Start your morning with a mindful moment. My recommendation is to have one with your morning cup of tea or coffee. Without distractions, prepare that drink with full intention. Be present whilst you prepare each step. Smell the aromas—what do you notice, what do you feel? Breathe deeply, acknowledging how you feel and the thoughts in your mind. Those minutes spent enjoying your drink will result in you being present and grateful. Relish your first drink of the day. 

Before I started this practice, I gave no thought to my multiple coffees throughout the day. Now, with heightened awareness and total gratitude, I savour and appreciate the drink. It works like a reset button—purging my mind of negativity or frustrations and clearing the way for happiness to enter. 

Related: How to Be Happy, According to a Life and Happiness Coach in Singapore

Meditation moments

The most common form of practising mindfulness is meditation. We know the powerful effects meditation has on us. Improved cognition, enhanced empathy, stress reduction, increased attention, reduced pain sensation, which all will help regulate anxiety and mood disorders. 

Go easy on yourself if you’re a beginner at meditation—some days will be a breeze and others more challenging. A simple way to cultivate meditation moments could be when you are commuting. Pop in your headphones, connect to meditation music on Spotify or a guided app and use those brief moments to help transition mentally from one situation to another.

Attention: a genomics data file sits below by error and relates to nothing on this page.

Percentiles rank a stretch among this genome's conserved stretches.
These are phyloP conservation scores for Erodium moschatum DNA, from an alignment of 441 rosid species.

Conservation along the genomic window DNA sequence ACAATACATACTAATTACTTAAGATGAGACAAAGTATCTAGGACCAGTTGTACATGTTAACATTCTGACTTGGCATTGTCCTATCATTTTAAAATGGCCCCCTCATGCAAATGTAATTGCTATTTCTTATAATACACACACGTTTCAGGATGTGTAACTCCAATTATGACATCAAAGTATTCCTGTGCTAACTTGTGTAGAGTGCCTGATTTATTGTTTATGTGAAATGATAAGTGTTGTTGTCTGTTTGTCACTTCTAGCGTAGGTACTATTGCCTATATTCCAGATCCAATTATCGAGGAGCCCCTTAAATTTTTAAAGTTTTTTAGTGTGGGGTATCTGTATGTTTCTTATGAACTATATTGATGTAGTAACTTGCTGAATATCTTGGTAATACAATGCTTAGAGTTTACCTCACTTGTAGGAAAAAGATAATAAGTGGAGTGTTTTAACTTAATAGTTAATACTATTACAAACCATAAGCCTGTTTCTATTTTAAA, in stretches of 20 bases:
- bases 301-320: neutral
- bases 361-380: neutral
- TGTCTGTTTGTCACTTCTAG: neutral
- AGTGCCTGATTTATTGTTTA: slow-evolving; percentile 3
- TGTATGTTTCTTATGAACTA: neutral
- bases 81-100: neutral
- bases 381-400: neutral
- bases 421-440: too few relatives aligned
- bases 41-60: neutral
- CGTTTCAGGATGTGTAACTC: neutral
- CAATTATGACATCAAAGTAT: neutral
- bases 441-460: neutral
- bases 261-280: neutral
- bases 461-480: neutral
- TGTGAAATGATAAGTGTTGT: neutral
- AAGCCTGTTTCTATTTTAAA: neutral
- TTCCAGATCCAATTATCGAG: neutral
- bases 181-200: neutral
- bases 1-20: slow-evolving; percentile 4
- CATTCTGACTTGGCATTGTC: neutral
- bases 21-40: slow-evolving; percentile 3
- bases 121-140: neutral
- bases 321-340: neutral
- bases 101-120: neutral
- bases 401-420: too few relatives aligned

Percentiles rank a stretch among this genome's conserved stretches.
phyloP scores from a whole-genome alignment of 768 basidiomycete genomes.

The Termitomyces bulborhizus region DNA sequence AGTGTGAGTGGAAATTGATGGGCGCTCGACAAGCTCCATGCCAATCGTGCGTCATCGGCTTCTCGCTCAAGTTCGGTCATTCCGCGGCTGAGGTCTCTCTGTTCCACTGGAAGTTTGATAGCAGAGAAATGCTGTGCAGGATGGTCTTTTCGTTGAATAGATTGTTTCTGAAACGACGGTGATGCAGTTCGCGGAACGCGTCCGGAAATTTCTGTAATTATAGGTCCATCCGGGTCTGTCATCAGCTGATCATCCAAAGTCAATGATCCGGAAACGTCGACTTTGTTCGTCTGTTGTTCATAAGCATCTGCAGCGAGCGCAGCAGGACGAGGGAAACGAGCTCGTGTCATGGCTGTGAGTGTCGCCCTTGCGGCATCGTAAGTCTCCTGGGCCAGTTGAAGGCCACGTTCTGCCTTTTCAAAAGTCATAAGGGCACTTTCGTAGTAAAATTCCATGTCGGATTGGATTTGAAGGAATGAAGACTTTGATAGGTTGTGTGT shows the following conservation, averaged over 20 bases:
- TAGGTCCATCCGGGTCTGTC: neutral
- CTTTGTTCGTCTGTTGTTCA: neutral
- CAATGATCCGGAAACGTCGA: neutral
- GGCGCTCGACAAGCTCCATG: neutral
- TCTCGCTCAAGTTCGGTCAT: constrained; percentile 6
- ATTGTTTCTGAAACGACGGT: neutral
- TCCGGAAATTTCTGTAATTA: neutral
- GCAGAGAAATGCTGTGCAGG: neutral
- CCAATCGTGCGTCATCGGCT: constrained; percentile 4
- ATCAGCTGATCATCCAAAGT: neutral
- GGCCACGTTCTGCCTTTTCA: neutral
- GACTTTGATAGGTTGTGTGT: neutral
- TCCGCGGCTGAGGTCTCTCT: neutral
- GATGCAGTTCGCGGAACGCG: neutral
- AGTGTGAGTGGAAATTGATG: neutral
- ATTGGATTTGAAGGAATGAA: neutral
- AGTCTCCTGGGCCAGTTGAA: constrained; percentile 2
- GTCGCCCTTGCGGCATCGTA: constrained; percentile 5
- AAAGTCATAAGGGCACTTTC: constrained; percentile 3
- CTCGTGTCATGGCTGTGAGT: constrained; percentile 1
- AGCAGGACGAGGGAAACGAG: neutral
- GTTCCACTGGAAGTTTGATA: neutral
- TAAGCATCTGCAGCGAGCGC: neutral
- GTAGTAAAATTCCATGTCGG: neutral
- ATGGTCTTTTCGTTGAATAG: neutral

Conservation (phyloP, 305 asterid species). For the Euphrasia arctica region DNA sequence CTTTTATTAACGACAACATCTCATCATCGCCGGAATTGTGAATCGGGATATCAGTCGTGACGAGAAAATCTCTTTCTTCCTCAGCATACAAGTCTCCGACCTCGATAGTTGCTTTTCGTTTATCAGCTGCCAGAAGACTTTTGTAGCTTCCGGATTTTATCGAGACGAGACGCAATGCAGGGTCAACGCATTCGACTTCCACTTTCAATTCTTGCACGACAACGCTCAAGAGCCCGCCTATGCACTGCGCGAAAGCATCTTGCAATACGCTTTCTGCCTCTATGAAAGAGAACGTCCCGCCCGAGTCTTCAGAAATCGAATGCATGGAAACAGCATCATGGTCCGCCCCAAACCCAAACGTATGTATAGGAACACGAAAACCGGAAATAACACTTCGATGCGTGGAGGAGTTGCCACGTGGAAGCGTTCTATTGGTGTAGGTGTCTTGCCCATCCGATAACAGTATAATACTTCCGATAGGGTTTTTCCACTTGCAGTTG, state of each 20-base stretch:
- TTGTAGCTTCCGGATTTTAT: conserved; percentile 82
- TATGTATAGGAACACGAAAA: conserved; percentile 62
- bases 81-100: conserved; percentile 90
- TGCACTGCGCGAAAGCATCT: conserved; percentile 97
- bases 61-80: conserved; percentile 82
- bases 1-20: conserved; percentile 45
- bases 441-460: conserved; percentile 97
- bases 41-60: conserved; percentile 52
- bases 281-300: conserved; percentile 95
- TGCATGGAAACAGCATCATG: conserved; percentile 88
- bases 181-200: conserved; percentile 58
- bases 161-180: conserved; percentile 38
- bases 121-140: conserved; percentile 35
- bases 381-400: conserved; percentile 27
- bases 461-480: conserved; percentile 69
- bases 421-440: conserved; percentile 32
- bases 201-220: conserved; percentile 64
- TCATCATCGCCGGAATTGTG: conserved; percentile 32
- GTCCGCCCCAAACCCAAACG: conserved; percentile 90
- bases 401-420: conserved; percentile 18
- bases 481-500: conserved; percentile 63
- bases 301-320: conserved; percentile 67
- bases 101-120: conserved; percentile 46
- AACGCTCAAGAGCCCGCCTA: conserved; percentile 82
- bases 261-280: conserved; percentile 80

Here’s one example of how meditation can be employed as a tool. When you have a challenging meeting at work that needs your full attention, take a few moments to meditate before the meeting begins, so that you can find the mental clarity and calmness to help you handle the situation better. 

The best shower of your life

To end your day on a positive note, I find one of the best ways is to mindfully take a shower. I know you must be asking—what does that even mean? 

It means simply being “present” and fully aware of the warm water and the aroma of the soap, enjoying how everything makes you feel. Give thanks to the universe for this precious, though mundane, activity. When I intentionally practise this myself, it makes me feel grounded, and I metaphorically wash away the events of the day, which I tell myself have already happened and thus cannot be changed. 

I hope, with these three simple activities, that you are able to incorporate a few mindful moments in your day and see an improvement in your physical and mental well-being. Happiness doesn’t have to be solely derived from other people or situations that you cannot control—you can take things in your hand and make these precious moments happen yourself.

Related: How to Be Happy: 5 Ways to Find Hope in Times of Distress

Shireena Shroff Manchharam is a certified life and happiness coach with her own practice, Sheens Image Consulting. Her passion is in helping individuals reach their highest potential and she is always on a mission to bring happiness to people’s lives. Her husband and two kids—Lara and Arian—and her pet dog, Bowen, are her constant source of love and happiness. 

This is the sixth in a series by Shireena Shroff Manchharam on mindfulness and gratitude.